We were Two Rooms of One Timber, But I Left that Place Alone

Sara, widow, 31

Henry pulled our heartwood along the rutted street
that town stood beside, built two rooms
and called them home. My Henry did that.
There. And I lived all those days inside his love.

But there is a kind of hunger that feeds
on flesh. Only, let it be yearning, heaving,
rising flesh. Only, let it be flesh living
and loving. Alive. Let it be life.

There is a kind of hunger that feeds on life.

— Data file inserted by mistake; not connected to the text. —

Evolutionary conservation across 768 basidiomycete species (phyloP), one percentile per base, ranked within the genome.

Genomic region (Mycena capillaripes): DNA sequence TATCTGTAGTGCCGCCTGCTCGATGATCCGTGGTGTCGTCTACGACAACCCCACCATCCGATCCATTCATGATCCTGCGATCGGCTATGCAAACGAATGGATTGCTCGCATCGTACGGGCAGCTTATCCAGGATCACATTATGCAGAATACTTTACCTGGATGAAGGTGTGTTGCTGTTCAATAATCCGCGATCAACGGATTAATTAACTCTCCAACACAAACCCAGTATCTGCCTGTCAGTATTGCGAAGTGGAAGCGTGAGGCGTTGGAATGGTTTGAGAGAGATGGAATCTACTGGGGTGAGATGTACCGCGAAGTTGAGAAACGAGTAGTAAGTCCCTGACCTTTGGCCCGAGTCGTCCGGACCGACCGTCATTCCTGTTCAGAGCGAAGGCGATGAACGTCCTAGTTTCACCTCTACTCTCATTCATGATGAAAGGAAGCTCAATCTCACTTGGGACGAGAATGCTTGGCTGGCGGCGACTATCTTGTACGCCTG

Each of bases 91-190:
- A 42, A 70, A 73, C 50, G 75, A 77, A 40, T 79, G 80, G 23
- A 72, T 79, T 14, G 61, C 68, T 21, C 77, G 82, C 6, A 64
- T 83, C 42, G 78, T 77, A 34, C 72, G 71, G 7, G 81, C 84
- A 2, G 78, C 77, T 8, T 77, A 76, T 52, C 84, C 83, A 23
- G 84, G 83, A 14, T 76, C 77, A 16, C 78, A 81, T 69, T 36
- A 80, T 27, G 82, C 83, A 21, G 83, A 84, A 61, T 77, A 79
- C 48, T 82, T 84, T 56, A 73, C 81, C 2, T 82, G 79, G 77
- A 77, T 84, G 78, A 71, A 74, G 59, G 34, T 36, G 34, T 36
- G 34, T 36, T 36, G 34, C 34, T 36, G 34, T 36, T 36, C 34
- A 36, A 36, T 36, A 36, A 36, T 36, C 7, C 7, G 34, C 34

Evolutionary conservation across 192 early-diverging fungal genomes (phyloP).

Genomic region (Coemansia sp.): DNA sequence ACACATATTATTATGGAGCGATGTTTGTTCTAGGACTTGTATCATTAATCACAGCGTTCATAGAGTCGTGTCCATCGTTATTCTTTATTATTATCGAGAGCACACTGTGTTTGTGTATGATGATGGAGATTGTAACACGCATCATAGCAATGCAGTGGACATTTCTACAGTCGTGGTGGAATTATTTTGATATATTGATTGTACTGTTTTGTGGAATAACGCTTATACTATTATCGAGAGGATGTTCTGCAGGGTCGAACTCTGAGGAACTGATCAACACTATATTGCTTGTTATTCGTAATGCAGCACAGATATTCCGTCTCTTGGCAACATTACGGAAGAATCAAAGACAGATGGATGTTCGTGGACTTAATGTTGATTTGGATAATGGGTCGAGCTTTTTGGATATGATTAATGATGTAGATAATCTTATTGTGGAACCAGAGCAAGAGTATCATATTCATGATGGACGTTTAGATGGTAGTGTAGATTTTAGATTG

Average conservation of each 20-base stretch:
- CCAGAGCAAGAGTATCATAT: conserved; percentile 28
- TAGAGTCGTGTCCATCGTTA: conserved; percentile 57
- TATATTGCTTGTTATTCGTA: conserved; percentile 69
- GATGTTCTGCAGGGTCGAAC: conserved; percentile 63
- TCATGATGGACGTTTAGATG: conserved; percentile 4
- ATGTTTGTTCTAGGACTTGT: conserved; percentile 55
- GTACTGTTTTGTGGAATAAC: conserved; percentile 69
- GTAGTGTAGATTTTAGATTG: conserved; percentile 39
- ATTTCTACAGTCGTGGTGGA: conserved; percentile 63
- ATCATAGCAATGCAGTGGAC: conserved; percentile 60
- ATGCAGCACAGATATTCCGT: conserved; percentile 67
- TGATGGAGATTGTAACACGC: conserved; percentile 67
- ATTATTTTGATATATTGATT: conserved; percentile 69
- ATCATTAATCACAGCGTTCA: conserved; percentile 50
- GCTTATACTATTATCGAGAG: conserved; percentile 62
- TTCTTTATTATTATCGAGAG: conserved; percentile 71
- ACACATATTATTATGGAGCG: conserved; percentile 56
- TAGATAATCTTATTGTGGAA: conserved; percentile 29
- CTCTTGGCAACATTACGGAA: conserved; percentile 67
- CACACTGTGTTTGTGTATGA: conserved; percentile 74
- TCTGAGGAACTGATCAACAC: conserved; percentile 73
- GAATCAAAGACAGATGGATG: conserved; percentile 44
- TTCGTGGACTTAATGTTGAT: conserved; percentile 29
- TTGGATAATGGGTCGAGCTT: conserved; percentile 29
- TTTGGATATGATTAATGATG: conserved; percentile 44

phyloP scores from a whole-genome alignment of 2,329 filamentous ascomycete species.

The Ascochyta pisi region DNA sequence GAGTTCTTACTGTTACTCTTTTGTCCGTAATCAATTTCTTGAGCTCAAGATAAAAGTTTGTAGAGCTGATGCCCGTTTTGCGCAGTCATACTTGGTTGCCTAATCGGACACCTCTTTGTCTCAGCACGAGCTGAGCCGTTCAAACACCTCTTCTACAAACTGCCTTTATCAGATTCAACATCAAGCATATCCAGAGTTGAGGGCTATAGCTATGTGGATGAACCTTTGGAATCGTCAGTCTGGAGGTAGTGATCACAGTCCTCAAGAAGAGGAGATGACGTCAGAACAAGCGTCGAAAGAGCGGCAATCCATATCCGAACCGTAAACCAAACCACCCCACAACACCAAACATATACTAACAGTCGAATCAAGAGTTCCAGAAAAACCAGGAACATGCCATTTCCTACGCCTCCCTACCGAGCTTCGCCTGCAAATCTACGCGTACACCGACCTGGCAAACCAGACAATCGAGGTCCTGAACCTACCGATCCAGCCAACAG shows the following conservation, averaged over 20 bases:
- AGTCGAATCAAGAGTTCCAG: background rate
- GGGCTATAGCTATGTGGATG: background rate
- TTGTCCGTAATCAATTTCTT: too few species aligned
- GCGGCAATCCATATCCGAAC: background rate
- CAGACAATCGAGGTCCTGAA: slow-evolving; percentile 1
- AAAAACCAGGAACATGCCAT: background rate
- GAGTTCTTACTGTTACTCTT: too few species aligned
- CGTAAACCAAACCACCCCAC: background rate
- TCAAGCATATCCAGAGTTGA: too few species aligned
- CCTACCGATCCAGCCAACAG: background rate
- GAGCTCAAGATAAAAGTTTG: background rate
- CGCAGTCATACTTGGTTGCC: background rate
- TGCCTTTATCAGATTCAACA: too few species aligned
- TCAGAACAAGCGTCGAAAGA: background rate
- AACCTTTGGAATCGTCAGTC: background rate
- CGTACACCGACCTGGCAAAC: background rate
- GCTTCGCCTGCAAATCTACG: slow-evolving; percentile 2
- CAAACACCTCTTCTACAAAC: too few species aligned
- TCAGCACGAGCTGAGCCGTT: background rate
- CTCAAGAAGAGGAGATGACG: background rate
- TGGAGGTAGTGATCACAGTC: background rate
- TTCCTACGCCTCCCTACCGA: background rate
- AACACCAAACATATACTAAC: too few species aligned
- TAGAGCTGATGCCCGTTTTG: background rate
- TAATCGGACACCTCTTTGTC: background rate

They carved into him with banquet knives,
made stew of his skin and stirred it
with his own bones. My Henry served: the meat
and the pot to cook it in. And there was no charge
against the men who made that meal.

Camille Dungy, "We are two rooms of one timber, but I left that place alone" from What to Eat, What to Drink, What to Leave for Poison. Copyright 2006 Camille Dungy. Reprinted by permission of Red Hen Press.
Source: What to Eat What to Drink What to Leave for Poison (Red Hen Press, 2006)
More Poems by Camille T. Dungy